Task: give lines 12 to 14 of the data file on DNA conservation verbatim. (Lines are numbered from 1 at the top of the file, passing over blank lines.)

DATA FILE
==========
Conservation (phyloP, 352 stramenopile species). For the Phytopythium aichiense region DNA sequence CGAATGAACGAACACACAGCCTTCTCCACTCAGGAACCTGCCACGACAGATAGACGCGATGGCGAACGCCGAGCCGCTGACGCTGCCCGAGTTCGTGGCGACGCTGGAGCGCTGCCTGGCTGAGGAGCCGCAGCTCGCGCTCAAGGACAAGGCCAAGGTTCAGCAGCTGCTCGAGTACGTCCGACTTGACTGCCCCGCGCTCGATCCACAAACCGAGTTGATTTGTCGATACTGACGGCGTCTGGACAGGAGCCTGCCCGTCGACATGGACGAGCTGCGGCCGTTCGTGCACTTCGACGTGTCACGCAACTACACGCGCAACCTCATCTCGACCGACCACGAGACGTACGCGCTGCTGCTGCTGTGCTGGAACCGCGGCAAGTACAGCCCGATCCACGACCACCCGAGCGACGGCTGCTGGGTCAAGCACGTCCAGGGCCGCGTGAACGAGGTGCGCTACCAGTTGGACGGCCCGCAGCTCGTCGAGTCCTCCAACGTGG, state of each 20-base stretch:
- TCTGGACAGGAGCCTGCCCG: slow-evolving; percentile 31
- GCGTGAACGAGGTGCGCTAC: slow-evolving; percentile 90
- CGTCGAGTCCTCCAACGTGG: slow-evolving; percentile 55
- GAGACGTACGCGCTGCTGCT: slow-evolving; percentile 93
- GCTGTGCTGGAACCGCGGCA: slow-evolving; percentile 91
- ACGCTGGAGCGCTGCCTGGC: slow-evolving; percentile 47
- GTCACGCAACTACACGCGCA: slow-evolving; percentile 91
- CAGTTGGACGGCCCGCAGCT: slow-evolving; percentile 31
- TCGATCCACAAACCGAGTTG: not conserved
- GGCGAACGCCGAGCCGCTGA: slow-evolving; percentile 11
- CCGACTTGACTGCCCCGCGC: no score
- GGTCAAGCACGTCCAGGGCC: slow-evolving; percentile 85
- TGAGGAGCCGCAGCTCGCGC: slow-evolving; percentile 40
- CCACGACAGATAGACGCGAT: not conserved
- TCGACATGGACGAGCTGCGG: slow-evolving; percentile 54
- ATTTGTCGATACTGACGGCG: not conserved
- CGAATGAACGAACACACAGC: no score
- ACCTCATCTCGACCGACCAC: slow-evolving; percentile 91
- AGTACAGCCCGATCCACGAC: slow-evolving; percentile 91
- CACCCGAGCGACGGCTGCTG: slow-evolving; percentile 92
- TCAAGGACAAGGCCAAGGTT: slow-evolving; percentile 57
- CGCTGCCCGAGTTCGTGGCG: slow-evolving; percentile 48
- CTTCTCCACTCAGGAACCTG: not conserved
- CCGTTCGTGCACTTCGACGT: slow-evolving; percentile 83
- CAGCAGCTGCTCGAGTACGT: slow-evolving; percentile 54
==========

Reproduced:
- CCGACTTGACTGCCCCGCGC: no score
- GGTCAAGCACGTCCAGGGCC: slow-evolving; percentile 85
- TGAGGAGCCGCAGCTCGCGC: slow-evolving; percentile 40